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May 21, 1982 - Image 14

Resource type:
Text
Publication:
The Detroit Jewish News, 1982-05-21

Disclaimer: Computer generated plain text may have errors. Read more about this.

Jerusalem's History

JEWISH NATIONAL FUND

Cordially Invites You To Attend The

Testimonial Dinner

For the purpose of establishing the

Harry and Sarah Laker Family Forest

in the American Independence Park in Israel

Wednesday, Evening,
June 16, 1982
at Shaarey Zedek Synagogue
27375 Bell Road, Southfield

Cocktails, 6:00 p.m./Dinner, 7:00 p.m.
Contribution (including dinner)
per couple (minimum) S200.00
Dress Optional

Guest Speaker
Dr. Samuel I. Cohen

Executive Vice President
of Jewish National Fund
of America

Msociate Chairmen
Leonard N. Simons
Paul Zuckerman

Co-Chairmen
David B. Hermelin
David B. Holtzman
Myron L. Milgrom

Honorary Chairmen
Mrs. Morris Adler
Mr. & Mrs. Louis Berry
Mr. & Mrs. Morris Brandwine
Mr. & Mrs. Irwin I. Cohn
Dr. & Mrs. William Haber
Mr. & Mrs. David Handleman

Members of Steering Committee
Leonard P. Baruch
Joni Feldman
Dr. Leon Fill

Dr. & Mrs_ I. Jerome Hauser
Mr. & Mrs. Joseph H. Jackier
Mr. & Mrs. Charles Milan
Dr. & Mrs. Harold T. Shapiro
Mr. & Mrs. Max M. Shaye
Mr. & Mrs. Leonard N. Simons

Dr. Gerald L. Laker
Martin Laker
Steve Lord

Milton J. Miller
Louis Parr
Mark E. Schlussel
Cam M. Slomovitz

Mr. & Mrs. Phillip Slomovitz
Mr. & Mrs. Max Stollman
Mr. Phillip Stollman
Mr. & Mrs. David P. Zack
Mr. & Mrs. Paul Zuckerman

President, Jewish National
Fund of Greater Detroit
Ruben H. Isaacs

For Reservations and information Call:

JEWISH NATIONAL FUND

.“171'.1 Av( VIE iM Lf iSRAr.

27308 Southfield Road
Southfield, Michigan 48076
Phone (313) 557-6644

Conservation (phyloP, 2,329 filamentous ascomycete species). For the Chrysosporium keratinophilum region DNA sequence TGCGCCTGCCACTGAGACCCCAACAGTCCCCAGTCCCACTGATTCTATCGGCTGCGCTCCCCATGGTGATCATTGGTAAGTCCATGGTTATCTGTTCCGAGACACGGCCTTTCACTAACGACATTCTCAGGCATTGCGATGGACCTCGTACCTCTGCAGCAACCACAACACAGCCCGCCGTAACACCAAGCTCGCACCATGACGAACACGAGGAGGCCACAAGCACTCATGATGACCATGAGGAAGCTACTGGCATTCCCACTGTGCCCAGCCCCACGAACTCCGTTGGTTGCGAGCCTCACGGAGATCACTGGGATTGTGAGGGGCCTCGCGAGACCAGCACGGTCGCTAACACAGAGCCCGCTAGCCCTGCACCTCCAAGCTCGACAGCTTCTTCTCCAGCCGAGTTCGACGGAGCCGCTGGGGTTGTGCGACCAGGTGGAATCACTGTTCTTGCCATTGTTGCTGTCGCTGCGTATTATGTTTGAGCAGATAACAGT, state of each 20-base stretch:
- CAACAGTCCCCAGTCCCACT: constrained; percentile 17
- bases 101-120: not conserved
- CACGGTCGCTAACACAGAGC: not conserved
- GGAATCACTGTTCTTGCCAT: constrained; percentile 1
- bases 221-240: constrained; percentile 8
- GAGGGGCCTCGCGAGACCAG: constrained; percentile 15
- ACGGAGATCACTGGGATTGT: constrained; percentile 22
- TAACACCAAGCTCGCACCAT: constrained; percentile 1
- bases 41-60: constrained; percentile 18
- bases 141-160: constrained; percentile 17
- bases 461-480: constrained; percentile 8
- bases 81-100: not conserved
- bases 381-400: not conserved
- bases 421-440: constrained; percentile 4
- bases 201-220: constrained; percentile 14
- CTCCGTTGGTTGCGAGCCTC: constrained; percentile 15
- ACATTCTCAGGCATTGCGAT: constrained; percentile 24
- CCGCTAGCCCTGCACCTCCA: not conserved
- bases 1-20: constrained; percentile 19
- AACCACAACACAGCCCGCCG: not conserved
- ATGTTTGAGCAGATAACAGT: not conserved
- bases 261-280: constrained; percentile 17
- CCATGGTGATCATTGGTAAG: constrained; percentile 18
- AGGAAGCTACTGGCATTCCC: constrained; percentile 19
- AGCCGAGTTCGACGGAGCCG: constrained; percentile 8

(Continued from Page 1)
urgy and ceremony up to the
present. "If I forget thee, 0
Jerusalem" still remains
the psalmist's most fervent
lyric.
Even a contemporary
secular Jew who mechani-
cally repeats "Next year in
Jerusalem" at the conclu-
sion of the annual Passover
feast, cannot escape the
proddings of historic mem-
ory. Jerusalem is Zion; the
words are interchangeable.
A grandiose adven-
turer like Napoleon,
dreaming of extending
his empire, invited the
Jews "to re-establish
Jerusalem as of old." For
friend or foe, whether in
celebration or abuse,
Jerusalem for centuries
has been the synonym for
Jewry. No bond of like in-
tensity attached any
other people or religion
to the city.
Jerusalem is holy to three
religions — but with a dif-
ference. Christians revere
the site of the Crucifixion,
the Church of the Holy
Sepulchre, and other
sanctuaries; for them
Jerusalem is not so much a
holy city as a city of holy
places to which they come
for worship from all parts of
the world and which they
devoutly guard. It is not a
dwelling place fraught with
national meaning.
For Islam, Jerusalem
ranks third in the hierarchy
of sacred cities, after Mecca
and Medina. No huge Mus-
lim pilgrimages, such as
have made Mecca and
Medina famous, make their
way to Jerusalem. A pil-
grimage to Mecca and
Medina is a religious obli-
gation; a haj to Jerusalem is
a voluntary act of piety.
Jews too have holy cities
other than Jerusalem; for
instance, Hebron, the site of
the burial cave of the bibli-
cal patriarchs. But only
Jerusalem, the city itself,
the capital of David, not a